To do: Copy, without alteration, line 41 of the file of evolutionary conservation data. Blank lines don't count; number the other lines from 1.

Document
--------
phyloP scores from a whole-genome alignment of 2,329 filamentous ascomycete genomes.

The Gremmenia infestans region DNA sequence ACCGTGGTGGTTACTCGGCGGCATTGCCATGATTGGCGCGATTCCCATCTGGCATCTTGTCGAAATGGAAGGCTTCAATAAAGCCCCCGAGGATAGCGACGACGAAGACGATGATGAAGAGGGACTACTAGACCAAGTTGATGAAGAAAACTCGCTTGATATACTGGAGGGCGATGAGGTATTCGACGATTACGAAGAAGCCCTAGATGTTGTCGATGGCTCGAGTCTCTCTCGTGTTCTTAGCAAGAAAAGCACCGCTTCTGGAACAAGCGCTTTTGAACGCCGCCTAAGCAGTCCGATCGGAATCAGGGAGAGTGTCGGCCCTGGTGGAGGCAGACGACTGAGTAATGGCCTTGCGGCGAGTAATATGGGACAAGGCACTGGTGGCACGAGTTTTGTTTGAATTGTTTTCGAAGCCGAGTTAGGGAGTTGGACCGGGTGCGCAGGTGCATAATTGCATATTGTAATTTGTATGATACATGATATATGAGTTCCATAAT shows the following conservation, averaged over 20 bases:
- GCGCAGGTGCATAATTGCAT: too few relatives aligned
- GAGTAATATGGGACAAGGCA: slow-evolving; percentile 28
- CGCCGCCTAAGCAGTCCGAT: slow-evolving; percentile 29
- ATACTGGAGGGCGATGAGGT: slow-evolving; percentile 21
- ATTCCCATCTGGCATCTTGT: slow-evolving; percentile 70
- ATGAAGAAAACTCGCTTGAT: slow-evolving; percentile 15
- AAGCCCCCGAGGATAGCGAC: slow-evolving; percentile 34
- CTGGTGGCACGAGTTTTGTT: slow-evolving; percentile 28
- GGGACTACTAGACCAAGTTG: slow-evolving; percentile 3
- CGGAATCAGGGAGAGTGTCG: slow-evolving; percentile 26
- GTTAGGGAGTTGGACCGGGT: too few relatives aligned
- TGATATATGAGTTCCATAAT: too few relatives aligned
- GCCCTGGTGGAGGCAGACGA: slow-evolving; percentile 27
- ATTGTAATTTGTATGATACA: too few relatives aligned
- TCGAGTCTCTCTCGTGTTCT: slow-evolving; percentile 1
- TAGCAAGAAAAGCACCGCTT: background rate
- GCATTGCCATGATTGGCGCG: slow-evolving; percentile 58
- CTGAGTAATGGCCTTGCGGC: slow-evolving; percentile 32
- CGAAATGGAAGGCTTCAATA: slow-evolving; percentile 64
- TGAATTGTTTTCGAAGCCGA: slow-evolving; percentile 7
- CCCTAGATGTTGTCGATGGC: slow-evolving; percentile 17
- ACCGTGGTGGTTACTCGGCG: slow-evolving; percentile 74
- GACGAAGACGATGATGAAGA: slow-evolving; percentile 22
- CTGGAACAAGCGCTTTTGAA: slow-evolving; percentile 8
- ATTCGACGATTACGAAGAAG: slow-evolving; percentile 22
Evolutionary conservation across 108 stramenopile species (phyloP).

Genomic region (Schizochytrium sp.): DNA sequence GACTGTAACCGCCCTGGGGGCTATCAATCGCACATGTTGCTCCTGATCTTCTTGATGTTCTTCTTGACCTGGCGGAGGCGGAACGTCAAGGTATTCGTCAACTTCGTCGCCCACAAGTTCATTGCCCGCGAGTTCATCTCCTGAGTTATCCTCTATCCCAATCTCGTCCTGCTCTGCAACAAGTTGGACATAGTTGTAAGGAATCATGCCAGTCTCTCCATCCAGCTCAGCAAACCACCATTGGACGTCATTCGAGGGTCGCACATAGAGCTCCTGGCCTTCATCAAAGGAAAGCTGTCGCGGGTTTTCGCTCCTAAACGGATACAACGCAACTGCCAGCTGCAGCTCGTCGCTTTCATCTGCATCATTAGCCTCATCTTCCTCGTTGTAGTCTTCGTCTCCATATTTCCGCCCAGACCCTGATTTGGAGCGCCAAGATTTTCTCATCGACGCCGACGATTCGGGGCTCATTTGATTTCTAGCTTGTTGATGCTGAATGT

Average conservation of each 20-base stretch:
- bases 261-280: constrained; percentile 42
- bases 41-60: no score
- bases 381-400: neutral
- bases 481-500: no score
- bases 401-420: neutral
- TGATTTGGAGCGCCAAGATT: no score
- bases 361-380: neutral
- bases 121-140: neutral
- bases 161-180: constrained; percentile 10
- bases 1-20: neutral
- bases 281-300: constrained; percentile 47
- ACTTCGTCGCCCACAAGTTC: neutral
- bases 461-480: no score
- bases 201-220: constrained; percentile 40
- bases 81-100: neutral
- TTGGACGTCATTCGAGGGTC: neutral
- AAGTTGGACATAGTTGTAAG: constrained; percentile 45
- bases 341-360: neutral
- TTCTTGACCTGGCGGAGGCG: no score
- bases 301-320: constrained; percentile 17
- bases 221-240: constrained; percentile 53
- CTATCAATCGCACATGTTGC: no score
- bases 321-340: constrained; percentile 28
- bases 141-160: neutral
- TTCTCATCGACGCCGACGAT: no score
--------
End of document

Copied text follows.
- bases 281-300: constrained; percentile 47